When Ballenger Construction Co., a well-known Texas contractor founded in 1937, sought protection from its creditors in federal bankruptcy court in Corpus Christi Dec. 7, equipment and material companies among the major creditors were left with millions of dollars in unpaid bills.
But while those companies may have been surprised by the bankruptcy, one company that probably wasn’t is Ballenger’s main surety, Liberty Mutual Insurance Co. It has been working with Ballenger since the summer first to try to sell the company and now to try to finish its bonded projects.
The Ballenger default and Chapter 11 bankruptcy caps a year of contractor and subcontractor defaults that many in the industry will associate with the end of the construction recession, razor-thin profit margins and intense competition. In Texas, however, the economy has been comparatively robust. So exactly what projects or problems weakened such a long-established company—Ballenger has stated in the past that it had 550 employees—remains to be learned.
A rough timeline of the San Antonio-based company’s recent dealings can be gleaned from an affidavit from Liberty Mutual submitted to the bankruptcy court. The affidavit showed that the surety had loaned $10 million to the contractor pending a possible sale. The money was to be used to complete projects and pay subcontractors and suppliers.
And “that’s not chump change,” notes Christine Kirchner, an attorney and shareholder with Chamberlain Hrdlicka, a Texas law firm that has worked on similar cases but is not involved in the Ballenger bankruptcy. Because that money helps complete projects and benefit the public, Liberty Mutual's efforts should put it in a favorable light with the bankruptcy court judge.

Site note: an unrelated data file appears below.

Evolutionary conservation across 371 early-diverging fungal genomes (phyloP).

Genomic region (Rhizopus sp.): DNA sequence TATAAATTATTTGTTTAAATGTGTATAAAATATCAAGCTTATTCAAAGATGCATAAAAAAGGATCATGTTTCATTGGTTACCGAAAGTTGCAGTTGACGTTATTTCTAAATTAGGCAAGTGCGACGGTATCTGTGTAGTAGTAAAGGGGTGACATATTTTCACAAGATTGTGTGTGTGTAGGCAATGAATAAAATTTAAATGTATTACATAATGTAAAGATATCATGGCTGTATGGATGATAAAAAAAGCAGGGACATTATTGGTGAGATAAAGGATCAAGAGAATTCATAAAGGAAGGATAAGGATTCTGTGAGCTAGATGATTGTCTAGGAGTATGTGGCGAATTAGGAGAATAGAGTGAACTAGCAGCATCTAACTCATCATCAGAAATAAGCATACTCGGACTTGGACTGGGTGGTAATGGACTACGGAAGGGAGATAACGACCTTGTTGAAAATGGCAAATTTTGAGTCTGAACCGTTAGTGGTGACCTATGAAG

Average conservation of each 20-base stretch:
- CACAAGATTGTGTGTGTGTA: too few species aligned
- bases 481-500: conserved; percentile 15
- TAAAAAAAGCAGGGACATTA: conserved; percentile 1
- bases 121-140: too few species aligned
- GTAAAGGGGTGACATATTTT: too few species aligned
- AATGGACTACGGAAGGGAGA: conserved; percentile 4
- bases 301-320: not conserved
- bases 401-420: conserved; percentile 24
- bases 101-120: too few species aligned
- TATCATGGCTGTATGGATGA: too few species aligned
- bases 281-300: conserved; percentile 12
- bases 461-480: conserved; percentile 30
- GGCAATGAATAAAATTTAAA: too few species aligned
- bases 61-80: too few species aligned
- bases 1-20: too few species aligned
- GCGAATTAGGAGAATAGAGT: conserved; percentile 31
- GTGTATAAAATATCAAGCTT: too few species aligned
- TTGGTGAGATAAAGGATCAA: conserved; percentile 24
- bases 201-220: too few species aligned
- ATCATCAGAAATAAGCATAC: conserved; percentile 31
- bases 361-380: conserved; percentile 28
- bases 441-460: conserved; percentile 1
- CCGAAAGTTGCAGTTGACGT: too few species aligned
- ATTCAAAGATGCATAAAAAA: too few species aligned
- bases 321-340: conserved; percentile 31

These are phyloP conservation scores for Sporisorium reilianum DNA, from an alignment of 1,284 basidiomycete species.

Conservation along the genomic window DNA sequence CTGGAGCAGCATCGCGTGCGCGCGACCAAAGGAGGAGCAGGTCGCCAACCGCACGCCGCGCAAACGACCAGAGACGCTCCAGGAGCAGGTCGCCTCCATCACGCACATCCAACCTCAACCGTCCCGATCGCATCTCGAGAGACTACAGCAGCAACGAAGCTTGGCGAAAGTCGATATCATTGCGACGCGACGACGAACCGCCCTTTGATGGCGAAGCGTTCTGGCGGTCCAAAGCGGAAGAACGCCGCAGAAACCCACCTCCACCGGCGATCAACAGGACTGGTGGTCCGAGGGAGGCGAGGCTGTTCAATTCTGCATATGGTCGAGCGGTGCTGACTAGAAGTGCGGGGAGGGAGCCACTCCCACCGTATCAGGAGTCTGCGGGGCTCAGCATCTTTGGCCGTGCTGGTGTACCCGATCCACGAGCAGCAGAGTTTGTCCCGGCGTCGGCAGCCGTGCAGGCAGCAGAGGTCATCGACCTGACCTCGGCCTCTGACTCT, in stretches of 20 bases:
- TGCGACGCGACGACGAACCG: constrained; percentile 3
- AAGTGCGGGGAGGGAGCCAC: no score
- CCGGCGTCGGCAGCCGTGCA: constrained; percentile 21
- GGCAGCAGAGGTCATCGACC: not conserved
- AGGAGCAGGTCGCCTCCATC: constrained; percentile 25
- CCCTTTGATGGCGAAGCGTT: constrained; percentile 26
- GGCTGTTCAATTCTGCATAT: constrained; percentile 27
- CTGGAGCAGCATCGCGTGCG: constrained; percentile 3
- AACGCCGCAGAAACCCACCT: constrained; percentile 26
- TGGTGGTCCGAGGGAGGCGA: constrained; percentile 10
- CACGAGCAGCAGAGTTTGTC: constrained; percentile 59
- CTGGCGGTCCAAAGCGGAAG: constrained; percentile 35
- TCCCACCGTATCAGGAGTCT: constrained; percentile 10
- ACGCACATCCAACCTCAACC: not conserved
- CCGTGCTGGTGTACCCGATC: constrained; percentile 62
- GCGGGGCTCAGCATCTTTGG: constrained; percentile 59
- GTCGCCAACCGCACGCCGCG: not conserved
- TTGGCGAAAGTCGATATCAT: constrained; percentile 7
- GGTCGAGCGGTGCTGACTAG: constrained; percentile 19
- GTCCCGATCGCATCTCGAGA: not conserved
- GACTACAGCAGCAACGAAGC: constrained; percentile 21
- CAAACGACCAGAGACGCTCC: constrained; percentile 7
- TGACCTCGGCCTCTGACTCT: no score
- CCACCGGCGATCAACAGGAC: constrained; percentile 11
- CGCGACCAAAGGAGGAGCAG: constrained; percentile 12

At the time of the loan from Liberty Mutual, Ballenger's owners agreed to notify the Texas Dept. of Transportation that Ballenger was in default of its 20 bonded contracts and couldn’t continue the work. Liberty Mutual's affidavit states that, after the possible sale of Ballenger fell through, the company's owners complied and notified TxDOT Nov. 30th of Ballenger's default.
The terms of the loan agreement with Ballenger, and the requirement that Ballenger send default notices in the event that the company sale fell through, allowed Liberty Mutual to protect its interests and “to make sure it took over as soon as [a bankruptcy court judge lifted] an automatic stay [on Ballenger's business transactions],” observes Josh N. Bowlin, another Chamberlain Hrdlicka attorney and shareholder.
By taking “the bull by the horns” in the Ballenger bankruptcy in this way, Liberty Mutual helped avoid being ordered to pay twice, once to the project subs and suppliers and a second time for the debt involved in the bankruptcy, adds Kirchner.
Attempts to reach Ballenger executives and attorneys were unsuccessful. Sureties typically do not comment on litigation or ongoing bankruptcy proceedings.
Altogether, Ballenger's 20 TxDOT projects in various stages of completion have a total value of $365.2 million. Ballard also had contracts with Bexar County and the city of San Antonio.
By TxDOT’s account, $112 million worth of work remains to be done and paid for on the Ballenger contracts.
“It’s important to note that we are working with the bonding companies to help move these projects forward without any further delays than what’s already anticipated,” says a spokeswoman for TxDOT.
According to the bankruptcy filing, Ballenger’s top 20 unsecured creditors are owed amounts ranging from $1.3 million (South Texas Trucking, Harlingen, Texas) to $232,000 (Deloitte Financial Advisory Services, Dallas). The other biggest creditors include Bexar Concrete Works, San Antonio ($612, 790.56) and J&P Trucking, Edinburg, Texas ($582,134.02).